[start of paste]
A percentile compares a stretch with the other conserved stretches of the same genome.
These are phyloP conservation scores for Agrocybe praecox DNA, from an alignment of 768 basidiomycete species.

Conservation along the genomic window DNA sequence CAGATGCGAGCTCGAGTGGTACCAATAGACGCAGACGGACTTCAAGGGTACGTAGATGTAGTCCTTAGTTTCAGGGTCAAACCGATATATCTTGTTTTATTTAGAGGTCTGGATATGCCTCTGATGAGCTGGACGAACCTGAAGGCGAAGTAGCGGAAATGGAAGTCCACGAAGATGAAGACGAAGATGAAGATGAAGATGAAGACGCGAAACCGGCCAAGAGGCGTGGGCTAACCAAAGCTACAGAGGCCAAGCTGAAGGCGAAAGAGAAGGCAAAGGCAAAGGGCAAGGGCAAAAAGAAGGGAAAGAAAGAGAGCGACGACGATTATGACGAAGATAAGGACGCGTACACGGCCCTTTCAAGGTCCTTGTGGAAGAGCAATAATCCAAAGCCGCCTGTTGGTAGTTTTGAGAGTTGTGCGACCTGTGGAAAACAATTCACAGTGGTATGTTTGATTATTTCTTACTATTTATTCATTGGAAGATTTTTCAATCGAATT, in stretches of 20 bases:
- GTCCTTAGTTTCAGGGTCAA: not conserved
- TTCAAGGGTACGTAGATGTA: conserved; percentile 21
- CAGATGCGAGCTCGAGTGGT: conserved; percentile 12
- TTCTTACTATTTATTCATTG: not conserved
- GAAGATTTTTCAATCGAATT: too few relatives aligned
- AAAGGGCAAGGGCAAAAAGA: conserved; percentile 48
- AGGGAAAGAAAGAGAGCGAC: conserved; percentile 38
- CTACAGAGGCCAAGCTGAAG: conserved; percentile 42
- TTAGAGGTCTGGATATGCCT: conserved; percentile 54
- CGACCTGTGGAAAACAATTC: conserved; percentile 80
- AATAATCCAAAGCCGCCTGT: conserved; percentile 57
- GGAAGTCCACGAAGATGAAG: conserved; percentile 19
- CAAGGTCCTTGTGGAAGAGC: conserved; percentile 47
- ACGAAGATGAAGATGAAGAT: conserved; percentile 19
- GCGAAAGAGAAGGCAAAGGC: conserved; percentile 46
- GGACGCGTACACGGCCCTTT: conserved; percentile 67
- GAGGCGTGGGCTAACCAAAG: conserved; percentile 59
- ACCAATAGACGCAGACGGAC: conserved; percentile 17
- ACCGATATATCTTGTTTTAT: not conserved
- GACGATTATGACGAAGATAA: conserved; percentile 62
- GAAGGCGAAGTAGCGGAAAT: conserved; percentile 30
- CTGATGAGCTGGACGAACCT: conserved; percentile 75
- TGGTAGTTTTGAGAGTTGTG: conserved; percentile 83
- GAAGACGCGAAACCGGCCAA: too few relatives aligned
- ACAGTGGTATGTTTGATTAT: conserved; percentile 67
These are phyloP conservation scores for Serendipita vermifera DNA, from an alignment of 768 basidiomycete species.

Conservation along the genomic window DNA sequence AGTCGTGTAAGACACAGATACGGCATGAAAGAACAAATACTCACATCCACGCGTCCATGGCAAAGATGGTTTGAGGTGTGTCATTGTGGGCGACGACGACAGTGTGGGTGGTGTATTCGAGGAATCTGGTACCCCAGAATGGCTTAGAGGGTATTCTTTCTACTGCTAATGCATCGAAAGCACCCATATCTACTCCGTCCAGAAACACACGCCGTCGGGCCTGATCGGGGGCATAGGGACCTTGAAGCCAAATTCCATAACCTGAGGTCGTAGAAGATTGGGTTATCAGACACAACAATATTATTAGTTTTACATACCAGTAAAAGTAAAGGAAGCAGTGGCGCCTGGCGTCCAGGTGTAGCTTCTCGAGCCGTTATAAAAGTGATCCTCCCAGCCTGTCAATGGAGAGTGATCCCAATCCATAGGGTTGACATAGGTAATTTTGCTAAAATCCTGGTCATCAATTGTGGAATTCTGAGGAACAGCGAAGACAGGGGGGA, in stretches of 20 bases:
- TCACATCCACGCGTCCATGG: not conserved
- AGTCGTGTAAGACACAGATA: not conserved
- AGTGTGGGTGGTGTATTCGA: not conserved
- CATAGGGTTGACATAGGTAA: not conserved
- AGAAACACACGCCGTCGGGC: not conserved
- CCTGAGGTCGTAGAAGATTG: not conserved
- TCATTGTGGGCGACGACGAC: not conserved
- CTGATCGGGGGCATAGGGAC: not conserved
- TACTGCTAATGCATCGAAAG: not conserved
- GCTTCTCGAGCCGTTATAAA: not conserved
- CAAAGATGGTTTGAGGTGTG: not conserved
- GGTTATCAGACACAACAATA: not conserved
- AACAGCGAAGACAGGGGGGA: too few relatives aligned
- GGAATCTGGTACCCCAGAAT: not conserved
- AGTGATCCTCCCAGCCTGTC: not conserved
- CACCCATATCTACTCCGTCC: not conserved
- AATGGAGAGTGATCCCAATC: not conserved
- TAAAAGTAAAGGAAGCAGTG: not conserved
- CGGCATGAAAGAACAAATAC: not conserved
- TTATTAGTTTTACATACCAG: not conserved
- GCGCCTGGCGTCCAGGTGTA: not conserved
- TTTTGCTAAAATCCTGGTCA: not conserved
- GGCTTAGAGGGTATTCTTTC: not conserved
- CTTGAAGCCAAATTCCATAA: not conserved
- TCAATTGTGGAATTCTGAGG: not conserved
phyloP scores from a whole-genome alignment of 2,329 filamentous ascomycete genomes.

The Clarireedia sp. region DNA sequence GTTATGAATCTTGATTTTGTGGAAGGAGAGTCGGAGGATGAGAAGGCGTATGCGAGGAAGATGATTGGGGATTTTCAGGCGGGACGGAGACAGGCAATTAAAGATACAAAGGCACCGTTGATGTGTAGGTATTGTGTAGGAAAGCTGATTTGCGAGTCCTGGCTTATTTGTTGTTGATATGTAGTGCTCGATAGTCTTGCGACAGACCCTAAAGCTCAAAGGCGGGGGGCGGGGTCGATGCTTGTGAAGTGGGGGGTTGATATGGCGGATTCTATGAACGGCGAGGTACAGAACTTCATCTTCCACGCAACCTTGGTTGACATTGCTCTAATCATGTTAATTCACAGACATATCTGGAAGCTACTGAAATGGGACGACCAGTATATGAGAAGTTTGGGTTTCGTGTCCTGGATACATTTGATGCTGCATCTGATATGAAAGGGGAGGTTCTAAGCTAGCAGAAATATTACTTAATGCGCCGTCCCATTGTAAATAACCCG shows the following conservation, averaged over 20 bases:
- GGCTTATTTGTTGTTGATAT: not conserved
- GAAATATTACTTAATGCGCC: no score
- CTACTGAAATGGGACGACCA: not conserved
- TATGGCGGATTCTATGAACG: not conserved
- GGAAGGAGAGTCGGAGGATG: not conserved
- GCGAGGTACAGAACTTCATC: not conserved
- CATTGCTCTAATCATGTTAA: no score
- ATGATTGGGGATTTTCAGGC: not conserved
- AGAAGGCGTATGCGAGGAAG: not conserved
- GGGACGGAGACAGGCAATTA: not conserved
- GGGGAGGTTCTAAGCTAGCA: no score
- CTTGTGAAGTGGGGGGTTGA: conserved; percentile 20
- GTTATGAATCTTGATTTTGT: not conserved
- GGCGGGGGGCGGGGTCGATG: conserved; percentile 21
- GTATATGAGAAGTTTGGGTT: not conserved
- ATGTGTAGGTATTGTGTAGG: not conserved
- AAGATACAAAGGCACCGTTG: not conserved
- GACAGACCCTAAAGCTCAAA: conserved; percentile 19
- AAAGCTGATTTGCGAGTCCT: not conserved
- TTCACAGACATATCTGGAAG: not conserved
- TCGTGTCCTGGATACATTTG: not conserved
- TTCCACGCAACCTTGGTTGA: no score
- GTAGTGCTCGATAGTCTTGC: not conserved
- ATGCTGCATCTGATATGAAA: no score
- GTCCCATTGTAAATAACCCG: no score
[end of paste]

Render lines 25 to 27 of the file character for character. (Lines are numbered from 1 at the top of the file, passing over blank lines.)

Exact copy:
- CTGATGAGCTGGACGAACCT: conserved; percentile 75
- TGGTAGTTTTGAGAGTTGTG: conserved; percentile 83
- GAAGACGCGAAACCGGCCAA: too few relatives aligned